Heart failure is in need of a diagnosisBMJ 2009; 338 doi: https://doi.org/10.1136/bmj.b961 (Published 09 March 2009) Cite this as: BMJ 2009;338:b961
- Guy Lloyd, consultant cardiologist1
How attractive to have a syndrome where the clinical findings are “right” and the tests are “wrong.” In heart failure with normal ejection fraction (HEFNEF), the presentation is consistent with heart failure but echocardiography does not fully agree. Sanderson and Yip advance that this results from predictable pathology with a well understood prognosis.1
But the loss of rotational and longitudinal architecture occurs in other diseases such as hypertrophic cardiomyopathy long before symptoms develop. In “conventional” heart failure, the heart is enlarged and contractility is reduced, resulting in increasing breathlessness and fluid overload. Prognosis is predictably modified by drug treatment, and, although the causes are legion, the final result, a big baggy heart, is consistent.
In patients with HEFNEF the results of randomised trials have been negative or marginal,2 3 4 suggesting that the normal relation between preload, afterload, contractility, and prognosis does not apply—an unlikely finding in a disease continuum. Furthermore, the mortality and morbidity in the HEFNEF groups is dramatically better than in those with depressed ejection fraction, reflecting stricter criteria for diagnosis than in epidemiological cohorts. Epidemiology suggests that half of all cases of heart failure are HEFNEF, and the prognosis is bad.5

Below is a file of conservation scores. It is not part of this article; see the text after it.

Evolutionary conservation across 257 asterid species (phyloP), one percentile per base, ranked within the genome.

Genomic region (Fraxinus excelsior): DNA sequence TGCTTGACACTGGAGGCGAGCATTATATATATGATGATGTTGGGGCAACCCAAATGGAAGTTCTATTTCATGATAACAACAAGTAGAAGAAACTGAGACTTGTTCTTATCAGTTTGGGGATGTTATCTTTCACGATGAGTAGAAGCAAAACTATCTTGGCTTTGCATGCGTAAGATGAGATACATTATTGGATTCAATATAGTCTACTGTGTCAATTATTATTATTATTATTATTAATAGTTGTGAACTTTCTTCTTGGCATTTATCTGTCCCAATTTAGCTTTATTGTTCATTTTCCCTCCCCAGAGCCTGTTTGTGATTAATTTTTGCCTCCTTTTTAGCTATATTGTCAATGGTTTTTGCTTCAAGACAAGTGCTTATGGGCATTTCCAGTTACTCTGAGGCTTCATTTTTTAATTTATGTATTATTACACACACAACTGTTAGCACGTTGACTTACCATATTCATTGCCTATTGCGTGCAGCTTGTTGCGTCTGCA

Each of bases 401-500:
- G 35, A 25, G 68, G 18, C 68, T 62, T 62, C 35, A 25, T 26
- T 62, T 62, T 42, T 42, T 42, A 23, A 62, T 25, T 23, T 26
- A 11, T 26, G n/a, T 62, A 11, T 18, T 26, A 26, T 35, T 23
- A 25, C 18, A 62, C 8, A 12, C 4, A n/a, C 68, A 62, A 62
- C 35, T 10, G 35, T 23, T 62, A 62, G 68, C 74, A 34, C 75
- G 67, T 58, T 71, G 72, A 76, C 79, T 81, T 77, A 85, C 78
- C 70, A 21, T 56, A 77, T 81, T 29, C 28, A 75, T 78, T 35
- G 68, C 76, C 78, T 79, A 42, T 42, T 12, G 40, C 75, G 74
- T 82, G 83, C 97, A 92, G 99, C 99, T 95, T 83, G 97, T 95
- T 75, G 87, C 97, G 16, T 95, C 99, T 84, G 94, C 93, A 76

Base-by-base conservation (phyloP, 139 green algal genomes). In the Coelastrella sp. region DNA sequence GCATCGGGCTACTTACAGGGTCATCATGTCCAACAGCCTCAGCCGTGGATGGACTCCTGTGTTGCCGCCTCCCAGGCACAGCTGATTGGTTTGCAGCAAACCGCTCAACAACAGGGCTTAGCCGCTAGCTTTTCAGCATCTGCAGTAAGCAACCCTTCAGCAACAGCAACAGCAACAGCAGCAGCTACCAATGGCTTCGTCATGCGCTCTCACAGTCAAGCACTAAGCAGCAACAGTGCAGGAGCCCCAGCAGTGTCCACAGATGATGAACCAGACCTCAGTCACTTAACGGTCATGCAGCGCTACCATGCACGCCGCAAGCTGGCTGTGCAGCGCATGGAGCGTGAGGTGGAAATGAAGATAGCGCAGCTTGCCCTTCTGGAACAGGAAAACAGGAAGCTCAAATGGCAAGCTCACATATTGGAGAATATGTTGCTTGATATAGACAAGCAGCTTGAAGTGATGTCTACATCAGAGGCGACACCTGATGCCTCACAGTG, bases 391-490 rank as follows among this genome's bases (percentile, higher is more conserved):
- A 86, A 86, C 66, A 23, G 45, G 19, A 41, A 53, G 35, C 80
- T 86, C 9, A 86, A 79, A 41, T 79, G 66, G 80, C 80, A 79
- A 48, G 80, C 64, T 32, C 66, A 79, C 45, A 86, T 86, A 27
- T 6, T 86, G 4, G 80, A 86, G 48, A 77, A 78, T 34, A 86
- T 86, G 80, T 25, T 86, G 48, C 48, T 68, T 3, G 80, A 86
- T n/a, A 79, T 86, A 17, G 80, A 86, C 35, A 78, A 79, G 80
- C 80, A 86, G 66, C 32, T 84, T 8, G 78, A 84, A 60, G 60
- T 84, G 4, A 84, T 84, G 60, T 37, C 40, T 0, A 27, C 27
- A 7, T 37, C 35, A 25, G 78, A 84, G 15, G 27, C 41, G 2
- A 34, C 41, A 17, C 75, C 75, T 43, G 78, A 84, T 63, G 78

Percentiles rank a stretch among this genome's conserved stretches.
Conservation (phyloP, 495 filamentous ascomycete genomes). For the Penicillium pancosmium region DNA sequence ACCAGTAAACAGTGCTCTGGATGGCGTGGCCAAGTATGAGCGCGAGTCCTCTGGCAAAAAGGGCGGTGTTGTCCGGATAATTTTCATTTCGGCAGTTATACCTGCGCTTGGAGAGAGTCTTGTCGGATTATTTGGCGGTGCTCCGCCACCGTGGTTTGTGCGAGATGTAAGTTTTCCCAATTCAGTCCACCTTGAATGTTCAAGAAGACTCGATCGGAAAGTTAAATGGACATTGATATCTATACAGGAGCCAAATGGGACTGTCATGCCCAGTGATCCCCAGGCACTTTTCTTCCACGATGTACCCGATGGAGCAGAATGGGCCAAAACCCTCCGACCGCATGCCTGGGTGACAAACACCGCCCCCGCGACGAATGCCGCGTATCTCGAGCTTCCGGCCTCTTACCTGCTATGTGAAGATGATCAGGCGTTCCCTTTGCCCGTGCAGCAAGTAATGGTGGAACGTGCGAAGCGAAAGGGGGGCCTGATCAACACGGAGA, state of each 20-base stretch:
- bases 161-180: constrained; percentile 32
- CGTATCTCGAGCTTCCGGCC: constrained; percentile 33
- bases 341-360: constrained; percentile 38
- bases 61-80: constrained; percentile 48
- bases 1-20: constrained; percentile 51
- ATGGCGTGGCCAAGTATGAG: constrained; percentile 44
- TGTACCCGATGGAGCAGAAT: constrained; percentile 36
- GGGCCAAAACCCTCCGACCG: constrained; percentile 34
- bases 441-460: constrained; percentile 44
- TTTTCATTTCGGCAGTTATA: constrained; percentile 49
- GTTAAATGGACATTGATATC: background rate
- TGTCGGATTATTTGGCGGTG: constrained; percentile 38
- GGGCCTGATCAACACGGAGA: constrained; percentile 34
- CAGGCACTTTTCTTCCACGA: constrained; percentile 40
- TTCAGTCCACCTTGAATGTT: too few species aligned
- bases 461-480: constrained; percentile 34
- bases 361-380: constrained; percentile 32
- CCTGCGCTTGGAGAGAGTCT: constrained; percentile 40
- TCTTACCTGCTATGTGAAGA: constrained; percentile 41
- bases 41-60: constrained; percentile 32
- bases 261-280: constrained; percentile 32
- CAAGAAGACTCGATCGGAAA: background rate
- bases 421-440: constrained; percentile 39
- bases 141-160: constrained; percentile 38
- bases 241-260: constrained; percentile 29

This is an intellectual fork in the road. The choice is either to accept that the echocardiography results are misleading and accept a diagnosis of HEFNEF or to examine for other potential causes. The clinical findings (and often the raised B type natriuretic peptide value) are far from unique, occurring in many cardiac, pulmonary, renal, and venous diseases, none of which is benign. Cases of “diastolic heart failure,” or HEFNEF, do exist, but they are comparatively rare. To jump to this diagnosis without meticulous investigation, including detailed echocardiography (not available in many areas), risks treating the wrong disease. I propose a new term: heart failure not adequately diagnosed (HEFNAD).
Cite this as: BMJ 2009;338:b961
Competing interests: None declared.